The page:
A video of his that epitomizes his ability to craft a bunch of clips into something much more is his “M2K’s Marth is a Thing of Beauty”. It features a compilation of Jason “Mew2King” Zimmerman’s most remarkable combos with Marth. I suppose the clips in themselves make the video worth watching, but GRsmash thinks that isn’t enough. He adds a symphonic melody to sync up with each resolution of the combos, creating an resplendent, almost intoxicating atmosphere that illustrates to the viewer just how awesome M2K is. He reinforces the already sick d-airs, up-b’s, and dancing blade spikes with an extra layer of emphasis made possible by the careful placing of relevant clips together with his desired music choice. When people say Melee is like jazz, or poetry, or something similar, it can be hard to take them seriously. But GRsmash shows us that all the precise movements and tech-skill integral to competitive Melee have a striking beauty to it that makes the game worth playing. That’s art.

As for the future of Smash media, it’s hard to tell with certainty. But from here, it’s only uphill. “I feel like the content in general for the Smash scene has just been improving in quality nonstop” GRsmash told me in an interview. We’re in ‘The Golden Age’ of Smash media right now, and it shows: content has never been better. And whether it be GRsmash, VGBootCamp, ZeRo, or some other channel, media will continue to be disseminated for hundreds and thousands of Smash fans for here and to come.

For a long time, Smash had a huge lack of dedicated content creators. And due to the type of game that Smash is, and that it has a lot of secret tricks and techniques and things in general that aren't common knowledge, since the beginning of competitive Smash, top players and people interested in spreading knowledge have always been trying to get the word out and help develop the scene by developing guides, analysis, tutorials and just discussing the game in general. There are so many hidden tricks, match-ups, and stage choices etc in all of the smash games, and the community has always been trying to help develop the metagame and get that information out there. It's just due to the type of game Smash is.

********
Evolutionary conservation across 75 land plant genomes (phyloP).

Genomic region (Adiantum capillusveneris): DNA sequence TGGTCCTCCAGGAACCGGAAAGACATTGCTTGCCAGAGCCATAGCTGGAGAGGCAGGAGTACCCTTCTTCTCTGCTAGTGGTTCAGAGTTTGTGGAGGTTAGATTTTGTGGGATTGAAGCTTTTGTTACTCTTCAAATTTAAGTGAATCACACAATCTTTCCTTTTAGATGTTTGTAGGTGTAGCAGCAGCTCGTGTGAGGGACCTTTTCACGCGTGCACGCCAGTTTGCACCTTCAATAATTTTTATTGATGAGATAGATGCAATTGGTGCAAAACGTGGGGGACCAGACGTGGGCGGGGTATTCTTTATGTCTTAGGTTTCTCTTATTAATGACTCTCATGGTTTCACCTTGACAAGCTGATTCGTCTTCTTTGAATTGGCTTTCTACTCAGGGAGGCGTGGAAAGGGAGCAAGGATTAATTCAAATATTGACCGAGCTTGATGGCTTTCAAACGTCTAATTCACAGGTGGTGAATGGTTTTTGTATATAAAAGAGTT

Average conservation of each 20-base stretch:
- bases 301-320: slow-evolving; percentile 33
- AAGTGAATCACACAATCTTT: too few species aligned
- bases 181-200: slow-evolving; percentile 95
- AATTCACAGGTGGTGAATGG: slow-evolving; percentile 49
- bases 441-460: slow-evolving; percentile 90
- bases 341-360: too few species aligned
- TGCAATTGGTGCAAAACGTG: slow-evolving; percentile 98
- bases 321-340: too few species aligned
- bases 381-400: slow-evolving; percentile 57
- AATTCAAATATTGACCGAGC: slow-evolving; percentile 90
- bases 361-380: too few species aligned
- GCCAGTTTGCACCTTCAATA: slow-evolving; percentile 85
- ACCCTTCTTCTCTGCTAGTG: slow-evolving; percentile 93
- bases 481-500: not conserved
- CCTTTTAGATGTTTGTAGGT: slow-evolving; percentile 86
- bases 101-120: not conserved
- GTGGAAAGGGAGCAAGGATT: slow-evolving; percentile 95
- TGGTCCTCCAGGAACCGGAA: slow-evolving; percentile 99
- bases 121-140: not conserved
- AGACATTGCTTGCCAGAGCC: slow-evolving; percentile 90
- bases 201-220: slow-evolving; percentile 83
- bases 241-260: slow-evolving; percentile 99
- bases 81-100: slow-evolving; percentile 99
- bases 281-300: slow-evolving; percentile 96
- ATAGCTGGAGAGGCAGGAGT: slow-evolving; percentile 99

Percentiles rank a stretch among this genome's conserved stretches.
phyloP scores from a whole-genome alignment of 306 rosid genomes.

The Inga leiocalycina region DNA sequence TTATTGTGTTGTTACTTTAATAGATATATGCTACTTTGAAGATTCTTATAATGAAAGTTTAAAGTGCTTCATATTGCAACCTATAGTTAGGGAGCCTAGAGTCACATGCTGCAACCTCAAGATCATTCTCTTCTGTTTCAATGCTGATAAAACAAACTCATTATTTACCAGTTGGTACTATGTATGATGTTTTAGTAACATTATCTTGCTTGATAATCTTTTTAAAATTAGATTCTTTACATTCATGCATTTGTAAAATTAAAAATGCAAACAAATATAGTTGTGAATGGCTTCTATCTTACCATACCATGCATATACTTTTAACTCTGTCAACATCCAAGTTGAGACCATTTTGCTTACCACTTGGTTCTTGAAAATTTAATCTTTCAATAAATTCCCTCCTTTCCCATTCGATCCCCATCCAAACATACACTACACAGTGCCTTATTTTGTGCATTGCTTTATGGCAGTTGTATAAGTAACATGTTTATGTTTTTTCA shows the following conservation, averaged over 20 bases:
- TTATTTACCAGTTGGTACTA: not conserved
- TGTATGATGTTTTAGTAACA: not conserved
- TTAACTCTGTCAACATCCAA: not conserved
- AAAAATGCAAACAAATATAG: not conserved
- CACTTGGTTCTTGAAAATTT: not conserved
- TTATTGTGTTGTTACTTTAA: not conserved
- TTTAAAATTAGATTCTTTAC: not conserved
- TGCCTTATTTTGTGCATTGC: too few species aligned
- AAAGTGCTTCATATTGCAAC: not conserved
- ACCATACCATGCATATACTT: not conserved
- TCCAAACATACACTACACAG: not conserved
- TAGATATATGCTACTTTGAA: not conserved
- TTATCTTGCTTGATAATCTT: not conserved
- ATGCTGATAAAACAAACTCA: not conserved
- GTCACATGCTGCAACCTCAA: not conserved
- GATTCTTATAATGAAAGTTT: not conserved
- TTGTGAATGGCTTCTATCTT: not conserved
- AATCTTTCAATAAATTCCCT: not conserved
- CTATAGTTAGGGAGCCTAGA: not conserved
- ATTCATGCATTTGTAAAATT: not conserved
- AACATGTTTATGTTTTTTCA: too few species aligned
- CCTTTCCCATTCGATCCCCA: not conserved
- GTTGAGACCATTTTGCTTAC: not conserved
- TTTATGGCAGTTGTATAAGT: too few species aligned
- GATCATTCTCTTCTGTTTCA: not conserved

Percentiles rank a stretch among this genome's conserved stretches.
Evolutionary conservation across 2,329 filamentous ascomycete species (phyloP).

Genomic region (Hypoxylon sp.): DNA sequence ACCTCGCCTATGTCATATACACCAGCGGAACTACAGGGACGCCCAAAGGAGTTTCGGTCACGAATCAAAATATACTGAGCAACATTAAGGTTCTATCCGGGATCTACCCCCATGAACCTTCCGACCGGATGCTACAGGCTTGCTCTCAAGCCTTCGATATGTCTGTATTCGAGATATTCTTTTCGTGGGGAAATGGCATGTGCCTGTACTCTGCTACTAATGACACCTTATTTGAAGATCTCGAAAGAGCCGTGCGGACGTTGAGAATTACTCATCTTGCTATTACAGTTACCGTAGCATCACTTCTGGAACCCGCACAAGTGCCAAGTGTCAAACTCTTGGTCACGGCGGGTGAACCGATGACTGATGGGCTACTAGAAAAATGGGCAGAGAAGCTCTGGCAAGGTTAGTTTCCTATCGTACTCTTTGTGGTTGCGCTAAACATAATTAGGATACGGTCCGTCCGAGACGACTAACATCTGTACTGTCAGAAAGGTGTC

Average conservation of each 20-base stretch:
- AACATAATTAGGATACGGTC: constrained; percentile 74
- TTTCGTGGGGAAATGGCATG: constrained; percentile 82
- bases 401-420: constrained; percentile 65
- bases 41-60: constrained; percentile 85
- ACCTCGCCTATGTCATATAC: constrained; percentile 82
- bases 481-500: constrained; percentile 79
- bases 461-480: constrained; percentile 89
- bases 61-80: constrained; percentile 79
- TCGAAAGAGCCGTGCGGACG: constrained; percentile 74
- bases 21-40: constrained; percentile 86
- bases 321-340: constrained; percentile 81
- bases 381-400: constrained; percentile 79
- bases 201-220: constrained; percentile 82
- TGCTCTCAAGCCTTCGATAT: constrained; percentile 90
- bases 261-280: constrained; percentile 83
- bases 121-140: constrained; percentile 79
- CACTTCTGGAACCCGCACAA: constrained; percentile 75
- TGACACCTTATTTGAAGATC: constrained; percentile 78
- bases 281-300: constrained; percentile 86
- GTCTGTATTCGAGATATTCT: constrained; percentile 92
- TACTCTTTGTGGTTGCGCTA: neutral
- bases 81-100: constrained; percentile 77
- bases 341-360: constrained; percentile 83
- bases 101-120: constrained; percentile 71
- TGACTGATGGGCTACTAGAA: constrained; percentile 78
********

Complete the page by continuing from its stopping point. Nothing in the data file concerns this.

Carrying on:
On that last part GRsmash is right:
Smash is unique when compared to most fighting games. We started from the grassroots out. Every game has an intriguing story-line, every scene a closely-knitted community, every match a showcase of the hours of practice and dedication puts towards the game they love. And it's because of people like him that the world is allowed to see this little idiosyncratic community. All the crazy combos, pop offs, and deafening screams that he broadcasts give us an opportunity to feel something we haven't felt in a while.